With CARES Act funding, city housing agency launches drive to recruit landlords

The Harrisonburg Redevelopment and Housing Authority is offering new incentives to landlords for participation in the federal housing choice voucher program.

By Eric Gorton, contributor

Landlords in Harrisonburg and Rockingham County have an opportunity to get some guaranteed on-time rent payments and a few other incentives while also lending a helping hand to some of the area’s most vulnerable residents.

With $98,000 from the Coronavirus Aid, Relief, and Economic Security Act (CARES), the Harrisonburg Redevelopment and Housing Authority is offering $250 bonuses for new leases, or $400 for accessible one-bedroom units. A damages fund and an online portal where landlords can view tenants’ payment histories and list available units are among other incentives. HRHA is also offering online orientation for interested landlords to learn more about the program and to ask questions.

The agency’s goal is to house 100 families in 100 days during a campaign that began last Monday and will run until Sept. 30.

Finding landlords willing to participate in the housing choice voucher program, also known as Section 8, is “one of the biggest challenges we have,” said Michael Wong, executive director of HRHA. He’s optimistic the recruitment campaign made possible by the CARES Act funding will help.

“This is once in a lifetime,” he said of the funding boost. “I’ve been in housing about 29 years and this is the first time we’ve ever received funding to do something like this so we are very excited to be able to make a difference in the community.”

A lack of affordable housing in the area is not new, but the COVID-19 pandemic has driven up unemployment and increased the need, Wong said. In the past month, HRHA has issued housing vouchers to nearly 60 qualifying families and individuals, but they are having difficulty finding places to rent and many are spending time in homeless shelters and hotels. Wong said another 60 families/individuals are in the pipeline for vouchers, needing only to finish paperwork.

“We anticipate having about 120 families searching (for housing) very shortly,” Wong said. “We feel like we can give a financial incentive to landlords to participate in the program.”

In addition to increasing the need for affordable housing, the COVID-19 pandemic has created some uncertainty for landlords, Wong said, especially those who typically rent to area college students. While Bridgewater College, Eastern Mennonite University and James Madison University are planning to open their campuses as scheduled for the fall semester, there is still some question about how many students will return to the area. “This could be an opportunity for some landlords to be able to make sure they get their housing filled by working with us,” he said.

Families and individuals who qualify for the housing choice voucher program choose housing to rent on the open market and pay a portion of the rent. HRHA subsidizes the difference in direct monthly payments to the landlord. At the end of May, the agency was paying full rent for nearly 200 families whose income dropped to zero due to COVID-19, almost 25 percent of the 830 or so participants receiving assistance.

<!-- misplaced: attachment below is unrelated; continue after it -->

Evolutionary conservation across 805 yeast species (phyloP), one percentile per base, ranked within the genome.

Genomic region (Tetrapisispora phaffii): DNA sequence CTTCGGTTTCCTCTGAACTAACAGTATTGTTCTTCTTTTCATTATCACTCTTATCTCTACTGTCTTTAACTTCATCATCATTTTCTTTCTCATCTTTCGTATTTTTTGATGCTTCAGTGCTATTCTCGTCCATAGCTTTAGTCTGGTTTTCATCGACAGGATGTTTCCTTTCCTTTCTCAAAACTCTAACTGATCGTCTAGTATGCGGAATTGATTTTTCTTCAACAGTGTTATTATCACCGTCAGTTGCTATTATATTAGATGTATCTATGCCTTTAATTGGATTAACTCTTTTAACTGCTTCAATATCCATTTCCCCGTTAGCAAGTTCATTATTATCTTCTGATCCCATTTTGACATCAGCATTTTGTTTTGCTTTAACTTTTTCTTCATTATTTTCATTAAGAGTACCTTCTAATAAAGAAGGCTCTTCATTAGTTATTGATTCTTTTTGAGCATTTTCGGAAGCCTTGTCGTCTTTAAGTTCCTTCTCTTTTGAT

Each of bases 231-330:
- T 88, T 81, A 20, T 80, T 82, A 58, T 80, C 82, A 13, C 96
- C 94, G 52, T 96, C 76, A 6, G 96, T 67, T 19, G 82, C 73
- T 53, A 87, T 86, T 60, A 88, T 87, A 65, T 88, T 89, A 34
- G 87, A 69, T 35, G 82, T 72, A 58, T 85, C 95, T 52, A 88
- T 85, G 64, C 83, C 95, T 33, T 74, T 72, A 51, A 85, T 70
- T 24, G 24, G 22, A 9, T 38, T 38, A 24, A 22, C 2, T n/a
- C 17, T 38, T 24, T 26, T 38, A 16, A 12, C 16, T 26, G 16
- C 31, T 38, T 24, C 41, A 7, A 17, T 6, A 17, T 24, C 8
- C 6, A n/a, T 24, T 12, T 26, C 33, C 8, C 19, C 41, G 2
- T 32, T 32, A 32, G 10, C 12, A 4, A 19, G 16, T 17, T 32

There are about 200 participating landlords, Wong said. Some have single units while others rent multiple units.

One of the greatest needs is shared-housing arrangements, Wong said. In such an arrangement, a landlord agrees to rent a property to unrelated tenants. Each tenant has their own contract with the landlord and the landlord receives a separate payment from HRHA for each tenant. “It could increase the number of units available for participants in need of a single bedroom,” Wong said. “That could really expand the availability of units in our community.”

Randy Collins, a landlord in the program for the past four and a half years, recommends the program even though he has had a difficult tenant or two. Even when tenants are delinquent paying rent, the portion coming from the housing authority is always on time.

Emily Blake, a landlord in the program for seven years, also recommends it. “I was surprised that as the landlord, there’s not much you have to do,” she said. “The renters are usually the point of contact, and the rent, lease, and everything else are the same whether our renters are in the housing choice voucher program or not… If you are already a landlord, there’s really no reason not to get involved.”

Another benefit, she said, is not having to try to find new renters when her units open up. “I receive calls on a regular basis inquiring about available apartments, so participating in the program does make it easier to find renters.”

Blake and Collins said they also like the feeling they get from helping people in need.

Wong said more than 4,000 people are on the waiting list for the housing choice voucher program, but people are added to the list based on a prioritization process. Points are awarded for being disabled, being a veteran, being homeless, being a victim of domestic violence, receiving services from other area nonprofit agencies and other considerations.

“We get some complaints from some who say they may never get housing,” Wong said. “But this is a very limited, finite resource and if you don’t prioritize it for the most vulnerable, then those individuals would never be served because they don’t have the options or resources.”


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